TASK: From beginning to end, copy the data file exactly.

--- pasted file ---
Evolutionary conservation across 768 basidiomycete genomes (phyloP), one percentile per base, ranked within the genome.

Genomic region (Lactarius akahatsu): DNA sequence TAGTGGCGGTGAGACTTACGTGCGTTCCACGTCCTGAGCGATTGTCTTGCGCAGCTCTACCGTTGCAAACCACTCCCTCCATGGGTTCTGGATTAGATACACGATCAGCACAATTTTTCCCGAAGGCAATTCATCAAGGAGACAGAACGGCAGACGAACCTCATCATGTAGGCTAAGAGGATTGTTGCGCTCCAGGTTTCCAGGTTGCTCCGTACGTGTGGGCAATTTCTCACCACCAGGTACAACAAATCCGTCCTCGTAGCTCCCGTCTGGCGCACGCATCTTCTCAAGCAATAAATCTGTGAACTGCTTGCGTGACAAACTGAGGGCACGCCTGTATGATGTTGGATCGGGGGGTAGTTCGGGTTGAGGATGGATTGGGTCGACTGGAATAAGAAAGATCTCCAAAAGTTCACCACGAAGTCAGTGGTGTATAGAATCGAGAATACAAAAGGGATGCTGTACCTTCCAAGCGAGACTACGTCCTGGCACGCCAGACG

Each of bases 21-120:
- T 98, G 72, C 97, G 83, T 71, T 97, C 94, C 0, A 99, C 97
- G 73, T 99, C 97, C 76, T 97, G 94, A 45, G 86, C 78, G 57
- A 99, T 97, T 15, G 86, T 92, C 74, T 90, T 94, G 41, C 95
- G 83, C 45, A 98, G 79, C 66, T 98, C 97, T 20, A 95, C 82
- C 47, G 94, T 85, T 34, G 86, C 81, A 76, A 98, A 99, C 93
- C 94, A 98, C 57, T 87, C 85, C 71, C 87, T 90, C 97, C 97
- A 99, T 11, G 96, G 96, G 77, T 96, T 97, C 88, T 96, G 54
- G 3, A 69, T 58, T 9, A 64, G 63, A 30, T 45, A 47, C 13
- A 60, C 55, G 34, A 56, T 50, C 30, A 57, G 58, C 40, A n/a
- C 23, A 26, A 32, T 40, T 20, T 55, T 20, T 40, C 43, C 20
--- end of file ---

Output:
Evolutionary conservation across 768 basidiomycete genomes (phyloP), one percentile per base, ranked within the genome.

Genomic region (Lactarius akahatsu): DNA sequence TAGTGGCGGTGAGACTTACGTGCGTTCCACGTCCTGAGCGATTGTCTTGCGCAGCTCTACCGTTGCAAACCACTCCCTCCATGGGTTCTGGATTAGATACACGATCAGCACAATTTTTCCCGAAGGCAATTCATCAAGGAGACAGAACGGCAGACGAACCTCATCATGTAGGCTAAGAGGATTGTTGCGCTCCAGGTTTCCAGGTTGCTCCGTACGTGTGGGCAATTTCTCACCACCAGGTACAACAAATCCGTCCTCGTAGCTCCCGTCTGGCGCACGCATCTTCTCAAGCAATAAATCTGTGAACTGCTTGCGTGACAAACTGAGGGCACGCCTGTATGATGTTGGATCGGGGGGTAGTTCGGGTTGAGGATGGATTGGGTCGACTGGAATAAGAAAGATCTCCAAAAGTTCACCACGAAGTCAGTGGTGTATAGAATCGAGAATACAAAAGGGATGCTGTACCTTCCAAGCGAGACTACGTCCTGGCACGCCAGACG

Each of bases 21-120:
- T 98, G 72, C 97, G 83, T 71, T 97, C 94, C 0, A 99, C 97
- G 73, T 99, C 97, C 76, T 97, G 94, A 45, G 86, C 78, G 57
- A 99, T 97, T 15, G 86, T 92, C 74, T 90, T 94, G 41, C 95
- G 83, C 45, A 98, G 79, C 66, T 98, C 97, T 20, A 95, C 82
- C 47, G 94, T 85, T 34, G 86, C 81, A 76, A 98, A 99, C 93
- C 94, A 98, C 57, T 87, C 85, C 71, C 87, T 90, C 97, C 97
- A 99, T 11, G 96, G 96, G 77, T 96, T 97, C 88, T 96, G 54
- G 3, A 69, T 58, T 9, A 64, G 63, A 30, T 45, A 47, C 13
- A 60, C 55, G 34, A 56, T 50, C 30, A 57, G 58, C 40, A n/a
- C 23, A 26, A 32, T 40, T 20, T 55, T 20, T 40, C 43, C 20